Fractal image compression and other block-comparison schemes assume that an image contains sufficient self-similarity; that for any given block to be encoded, there will be one or more other blocks that look similar enough that their pixel content can be exchanged for a much smaller referential description. This is different from DCT, which simply finds the component waveform signals for each block.
Anyone who has assembled a jigsaw puzzle notices right away how many puzzle pieces look similar. Even different pieces can share many common features. It is tempting to think that all the pieces forming the sky in a landscape photo, for example, could be efficiently described. But sadly, there are pitfalls.
In video, self-similarity occurs heavily between successive frames, which is the logical basis for P-frame compression, and all proper video codecs do this. So we will focus on the problems with self-similarity for just one frame (or for key frames, if you prefer).
Self-similarity occurs in inverse proportion to block size. The smaller the blocks, the more likely a match can be found with other blocks. However, there are now more blocks to encode. Large blocks are fewer, but finding a match becomes exponentially more difficult.
The most fundamental error is that typical images (or images that people find useful) do not actually contain useful self-similarity. This is probably why Barnsley’s examples focus almost entirely on ideal pictures of ferns and fractals. In the real world, even a photo of a fern does not contain large self-similarity. A cursory review of an average photo yields abundant exceptions. Even if an object in the scene contains a highly regular repeating texture, it may lie at an angle unfavorable to the block grid, or be distorted by perspective, or the lighting may differ across it. Because the block matching scheme only sees pixels, all these things (and more, like dirt), easily frustrate it.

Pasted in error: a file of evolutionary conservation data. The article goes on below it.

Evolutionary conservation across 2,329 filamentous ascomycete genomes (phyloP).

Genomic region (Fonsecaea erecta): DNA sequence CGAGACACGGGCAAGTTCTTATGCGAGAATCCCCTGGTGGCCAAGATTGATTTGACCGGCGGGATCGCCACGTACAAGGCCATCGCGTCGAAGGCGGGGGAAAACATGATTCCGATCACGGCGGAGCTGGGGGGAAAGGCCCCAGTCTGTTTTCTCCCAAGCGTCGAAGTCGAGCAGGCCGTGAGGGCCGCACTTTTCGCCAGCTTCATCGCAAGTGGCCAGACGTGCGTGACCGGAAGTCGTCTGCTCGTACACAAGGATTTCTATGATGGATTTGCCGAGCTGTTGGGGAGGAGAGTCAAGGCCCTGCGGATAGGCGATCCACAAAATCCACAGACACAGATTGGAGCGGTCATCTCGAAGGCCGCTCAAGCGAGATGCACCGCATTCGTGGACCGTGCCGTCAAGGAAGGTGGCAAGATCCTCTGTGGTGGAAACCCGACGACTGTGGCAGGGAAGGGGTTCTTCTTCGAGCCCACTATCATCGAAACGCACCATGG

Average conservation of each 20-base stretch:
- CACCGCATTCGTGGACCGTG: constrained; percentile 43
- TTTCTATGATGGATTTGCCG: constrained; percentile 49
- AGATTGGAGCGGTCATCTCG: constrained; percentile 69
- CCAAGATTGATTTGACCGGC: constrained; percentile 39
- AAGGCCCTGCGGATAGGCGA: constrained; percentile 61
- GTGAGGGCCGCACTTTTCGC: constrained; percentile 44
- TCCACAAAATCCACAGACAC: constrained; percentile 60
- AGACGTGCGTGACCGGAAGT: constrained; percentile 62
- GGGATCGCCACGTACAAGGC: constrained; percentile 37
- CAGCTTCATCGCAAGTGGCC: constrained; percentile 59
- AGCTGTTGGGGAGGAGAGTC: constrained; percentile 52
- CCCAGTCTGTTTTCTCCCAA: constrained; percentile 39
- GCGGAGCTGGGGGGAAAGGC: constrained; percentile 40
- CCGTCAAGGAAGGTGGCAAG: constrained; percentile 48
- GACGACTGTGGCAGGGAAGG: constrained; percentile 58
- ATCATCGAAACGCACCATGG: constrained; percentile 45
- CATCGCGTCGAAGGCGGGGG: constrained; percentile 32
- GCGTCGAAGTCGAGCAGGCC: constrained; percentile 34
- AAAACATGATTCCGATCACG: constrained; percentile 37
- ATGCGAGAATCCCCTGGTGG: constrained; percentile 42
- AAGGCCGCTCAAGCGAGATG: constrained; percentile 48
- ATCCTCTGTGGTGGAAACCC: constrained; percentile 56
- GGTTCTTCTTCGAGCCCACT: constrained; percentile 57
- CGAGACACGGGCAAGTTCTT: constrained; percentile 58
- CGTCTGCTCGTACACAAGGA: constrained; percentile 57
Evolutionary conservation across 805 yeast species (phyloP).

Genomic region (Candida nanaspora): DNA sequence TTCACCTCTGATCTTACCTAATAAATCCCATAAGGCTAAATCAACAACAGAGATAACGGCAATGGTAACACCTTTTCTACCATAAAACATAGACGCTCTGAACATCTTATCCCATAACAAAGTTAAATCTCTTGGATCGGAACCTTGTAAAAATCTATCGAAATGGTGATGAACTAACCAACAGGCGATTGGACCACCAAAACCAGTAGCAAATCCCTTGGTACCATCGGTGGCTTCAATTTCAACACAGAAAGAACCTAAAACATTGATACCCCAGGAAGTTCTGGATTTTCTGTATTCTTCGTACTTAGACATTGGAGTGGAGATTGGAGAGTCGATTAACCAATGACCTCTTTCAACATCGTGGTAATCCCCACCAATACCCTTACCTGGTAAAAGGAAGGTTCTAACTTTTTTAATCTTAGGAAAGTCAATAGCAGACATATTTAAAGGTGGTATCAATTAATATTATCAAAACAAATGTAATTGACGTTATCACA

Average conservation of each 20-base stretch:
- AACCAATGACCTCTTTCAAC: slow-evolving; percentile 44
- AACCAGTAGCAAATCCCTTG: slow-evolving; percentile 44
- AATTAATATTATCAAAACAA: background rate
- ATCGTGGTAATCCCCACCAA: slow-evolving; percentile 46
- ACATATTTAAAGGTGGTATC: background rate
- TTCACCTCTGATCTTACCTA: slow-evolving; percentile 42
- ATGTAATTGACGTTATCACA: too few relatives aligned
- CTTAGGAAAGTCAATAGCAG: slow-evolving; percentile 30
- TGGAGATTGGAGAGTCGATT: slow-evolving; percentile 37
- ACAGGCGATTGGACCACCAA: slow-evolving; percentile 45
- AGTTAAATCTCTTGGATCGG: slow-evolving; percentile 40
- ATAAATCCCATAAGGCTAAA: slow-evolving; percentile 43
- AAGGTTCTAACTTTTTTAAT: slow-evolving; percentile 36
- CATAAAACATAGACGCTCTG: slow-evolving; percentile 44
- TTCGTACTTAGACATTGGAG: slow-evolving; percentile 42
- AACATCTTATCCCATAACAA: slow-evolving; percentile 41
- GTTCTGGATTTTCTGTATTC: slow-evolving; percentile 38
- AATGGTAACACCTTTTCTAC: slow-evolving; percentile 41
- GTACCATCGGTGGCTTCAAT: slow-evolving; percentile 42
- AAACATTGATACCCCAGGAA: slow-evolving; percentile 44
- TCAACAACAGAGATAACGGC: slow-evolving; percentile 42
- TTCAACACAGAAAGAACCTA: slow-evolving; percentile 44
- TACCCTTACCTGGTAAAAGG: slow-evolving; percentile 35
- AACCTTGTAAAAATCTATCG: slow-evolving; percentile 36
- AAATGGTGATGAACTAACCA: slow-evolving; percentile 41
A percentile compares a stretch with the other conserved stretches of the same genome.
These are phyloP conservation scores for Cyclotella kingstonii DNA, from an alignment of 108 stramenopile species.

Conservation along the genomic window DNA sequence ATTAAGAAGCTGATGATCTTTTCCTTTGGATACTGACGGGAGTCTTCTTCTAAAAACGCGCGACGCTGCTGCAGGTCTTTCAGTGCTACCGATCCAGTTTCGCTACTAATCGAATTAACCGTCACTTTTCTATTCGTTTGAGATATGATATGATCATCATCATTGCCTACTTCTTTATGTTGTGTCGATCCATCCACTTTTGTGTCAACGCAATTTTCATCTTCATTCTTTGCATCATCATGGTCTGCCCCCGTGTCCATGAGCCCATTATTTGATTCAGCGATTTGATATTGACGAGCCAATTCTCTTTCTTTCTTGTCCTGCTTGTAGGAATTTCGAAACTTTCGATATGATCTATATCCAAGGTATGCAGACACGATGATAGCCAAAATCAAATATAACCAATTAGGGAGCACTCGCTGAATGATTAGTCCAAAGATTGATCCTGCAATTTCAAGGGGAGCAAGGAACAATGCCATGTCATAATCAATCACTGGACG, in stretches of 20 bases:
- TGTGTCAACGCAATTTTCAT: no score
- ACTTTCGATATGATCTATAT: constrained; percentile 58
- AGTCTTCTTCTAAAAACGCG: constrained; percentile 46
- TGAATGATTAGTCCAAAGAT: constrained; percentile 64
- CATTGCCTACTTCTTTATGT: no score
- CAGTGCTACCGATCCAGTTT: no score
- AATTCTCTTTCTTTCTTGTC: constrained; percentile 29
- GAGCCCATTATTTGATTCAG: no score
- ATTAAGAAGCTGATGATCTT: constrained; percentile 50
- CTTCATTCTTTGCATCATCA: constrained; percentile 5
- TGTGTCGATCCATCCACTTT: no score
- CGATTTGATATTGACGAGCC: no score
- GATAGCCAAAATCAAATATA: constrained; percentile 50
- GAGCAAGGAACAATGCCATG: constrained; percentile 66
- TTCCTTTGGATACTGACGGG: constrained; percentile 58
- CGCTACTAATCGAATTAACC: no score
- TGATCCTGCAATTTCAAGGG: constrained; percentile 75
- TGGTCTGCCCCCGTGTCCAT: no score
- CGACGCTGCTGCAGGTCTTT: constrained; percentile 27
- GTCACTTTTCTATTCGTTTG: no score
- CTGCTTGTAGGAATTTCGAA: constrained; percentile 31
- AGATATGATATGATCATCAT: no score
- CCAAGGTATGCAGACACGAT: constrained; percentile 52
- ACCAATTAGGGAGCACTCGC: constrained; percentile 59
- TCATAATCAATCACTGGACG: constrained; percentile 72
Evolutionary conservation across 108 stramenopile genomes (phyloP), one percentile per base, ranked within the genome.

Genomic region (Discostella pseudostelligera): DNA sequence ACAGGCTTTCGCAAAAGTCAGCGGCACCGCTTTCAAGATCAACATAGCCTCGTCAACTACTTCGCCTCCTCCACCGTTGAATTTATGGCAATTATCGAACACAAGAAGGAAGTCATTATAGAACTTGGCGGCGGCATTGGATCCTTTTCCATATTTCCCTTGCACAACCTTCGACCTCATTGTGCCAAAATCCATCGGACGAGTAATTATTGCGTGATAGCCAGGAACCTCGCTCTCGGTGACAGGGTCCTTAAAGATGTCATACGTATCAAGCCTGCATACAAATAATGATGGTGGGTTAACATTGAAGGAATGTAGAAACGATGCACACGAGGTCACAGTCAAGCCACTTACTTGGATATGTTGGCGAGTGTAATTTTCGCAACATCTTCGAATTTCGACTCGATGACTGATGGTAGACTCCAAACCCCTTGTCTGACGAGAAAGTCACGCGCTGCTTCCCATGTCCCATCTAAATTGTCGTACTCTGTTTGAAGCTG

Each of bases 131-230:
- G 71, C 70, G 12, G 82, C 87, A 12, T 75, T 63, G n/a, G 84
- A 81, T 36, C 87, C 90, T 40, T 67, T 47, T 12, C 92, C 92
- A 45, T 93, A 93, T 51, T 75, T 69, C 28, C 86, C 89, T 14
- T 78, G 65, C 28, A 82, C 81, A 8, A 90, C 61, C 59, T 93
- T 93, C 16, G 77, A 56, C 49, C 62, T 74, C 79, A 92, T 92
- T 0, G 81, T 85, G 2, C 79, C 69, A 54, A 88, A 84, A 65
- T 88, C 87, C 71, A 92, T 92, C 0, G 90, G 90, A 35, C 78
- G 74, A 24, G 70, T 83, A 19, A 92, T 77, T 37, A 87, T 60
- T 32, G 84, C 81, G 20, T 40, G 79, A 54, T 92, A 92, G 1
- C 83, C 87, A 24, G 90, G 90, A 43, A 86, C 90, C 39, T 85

Another problem is that, in order to find a match, we cannot be choosy about which block we are comparing. That means that, at a minimum, when a match is found, we must encode the location of the block. Needless to say, block searching is also slow.
We are also limited in where we can search, because the decode process cannot copy from blocks which have not yet been drawn onto the frame. If we are drawing blocks from top to bottom, we can only fetch blocks above the current drawing position. This makes the first set of rows compress poorly as well.
Matches are almost impossible to find unless we allow for color shifting. This is a value (which is another encoding cost) that alters the brightness of a block in order to improve the match. If we also transform (rotate, flip, etc.) a block to improve a match, then the code number of the transform must also be encoded.
Matches also require lossy compression, because exact matches are astronomically unlikely. A tiny 2 x 2 grayscale block can have over four billion possible color combinations, and a 4 x 4 grayscale block has over 3.4 x 10 to the 38th power. This combinatorial problem is also why quadtree schemes (like TRUDEF) often split large blocks to encode more smaller blocks.
It would be fitting to say that the devil is in the details. We look at all the puzzle pieces of a grassy field and find them similar, but upon closer examination, each contains a unique pattern. It is easy to mistake the superficial similarity for the kind of similarity that can be efficiently compressed. If we were allowed to assemble our puzzle pieces in any order, we would find the resulting scene unacceptable, because even though all grass pieces are green, we would easily see a discordant random jumble. The details matter, and must be encoded.